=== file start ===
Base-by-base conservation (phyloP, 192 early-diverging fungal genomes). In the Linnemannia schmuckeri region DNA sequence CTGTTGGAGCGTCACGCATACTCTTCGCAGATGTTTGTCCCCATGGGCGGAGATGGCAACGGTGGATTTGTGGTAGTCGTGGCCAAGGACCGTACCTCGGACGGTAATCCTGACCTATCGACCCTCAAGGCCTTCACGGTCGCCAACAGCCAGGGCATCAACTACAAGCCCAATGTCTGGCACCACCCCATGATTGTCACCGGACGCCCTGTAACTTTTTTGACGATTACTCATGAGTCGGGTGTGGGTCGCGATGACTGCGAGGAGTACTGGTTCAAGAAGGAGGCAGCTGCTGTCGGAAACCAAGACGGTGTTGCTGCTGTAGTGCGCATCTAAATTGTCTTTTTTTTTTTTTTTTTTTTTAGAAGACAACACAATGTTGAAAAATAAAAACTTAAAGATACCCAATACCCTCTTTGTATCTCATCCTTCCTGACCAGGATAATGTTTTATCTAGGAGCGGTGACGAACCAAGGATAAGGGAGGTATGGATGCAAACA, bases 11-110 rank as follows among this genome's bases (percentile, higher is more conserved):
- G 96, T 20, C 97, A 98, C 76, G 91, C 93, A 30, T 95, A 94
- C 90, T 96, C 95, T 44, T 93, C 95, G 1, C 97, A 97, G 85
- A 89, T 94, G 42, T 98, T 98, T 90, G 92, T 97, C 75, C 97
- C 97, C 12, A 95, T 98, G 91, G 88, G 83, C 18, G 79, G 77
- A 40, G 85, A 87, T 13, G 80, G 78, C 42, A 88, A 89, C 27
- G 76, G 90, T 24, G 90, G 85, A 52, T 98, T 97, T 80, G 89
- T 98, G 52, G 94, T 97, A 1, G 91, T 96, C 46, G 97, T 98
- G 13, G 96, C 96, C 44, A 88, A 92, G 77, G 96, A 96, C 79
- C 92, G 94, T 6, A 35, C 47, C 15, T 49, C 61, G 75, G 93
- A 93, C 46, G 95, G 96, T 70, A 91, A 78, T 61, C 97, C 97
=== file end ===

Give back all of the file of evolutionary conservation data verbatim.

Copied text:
Base-by-base conservation (phyloP, 192 early-diverging fungal genomes). In the Linnemannia schmuckeri region DNA sequence CTGTTGGAGCGTCACGCATACTCTTCGCAGATGTTTGTCCCCATGGGCGGAGATGGCAACGGTGGATTTGTGGTAGTCGTGGCCAAGGACCGTACCTCGGACGGTAATCCTGACCTATCGACCCTCAAGGCCTTCACGGTCGCCAACAGCCAGGGCATCAACTACAAGCCCAATGTCTGGCACCACCCCATGATTGTCACCGGACGCCCTGTAACTTTTTTGACGATTACTCATGAGTCGGGTGTGGGTCGCGATGACTGCGAGGAGTACTGGTTCAAGAAGGAGGCAGCTGCTGTCGGAAACCAAGACGGTGTTGCTGCTGTAGTGCGCATCTAAATTGTCTTTTTTTTTTTTTTTTTTTTTAGAAGACAACACAATGTTGAAAAATAAAAACTTAAAGATACCCAATACCCTCTTTGTATCTCATCCTTCCTGACCAGGATAATGTTTTATCTAGGAGCGGTGACGAACCAAGGATAAGGGAGGTATGGATGCAAACA, bases 11-110 rank as follows among this genome's bases (percentile, higher is more conserved):
- G 96, T 20, C 97, A 98, C 76, G 91, C 93, A 30, T 95, A 94
- C 90, T 96, C 95, T 44, T 93, C 95, G 1, C 97, A 97, G 85
- A 89, T 94, G 42, T 98, T 98, T 90, G 92, T 97, C 75, C 97
- C 97, C 12, A 95, T 98, G 91, G 88, G 83, C 18, G 79, G 77
- A 40, G 85, A 87, T 13, G 80, G 78, C 42, A 88, A 89, C 27
- G 76, G 90, T 24, G 90, G 85, A 52, T 98, T 97, T 80, G 89
- T 98, G 52, G 94, T 97, A 1, G 91, T 96, C 46, G 97, T 98
- G 13, G 96, C 96, C 44, A 88, A 92, G 77, G 96, A 96, C 79
- C 92, G 94, T 6, A 35, C 47, C 15, T 49, C 61, G 75, G 93
- A 93, C 46, G 95, G 96, T 70, A 91, A 78, T 61, C 97, C 97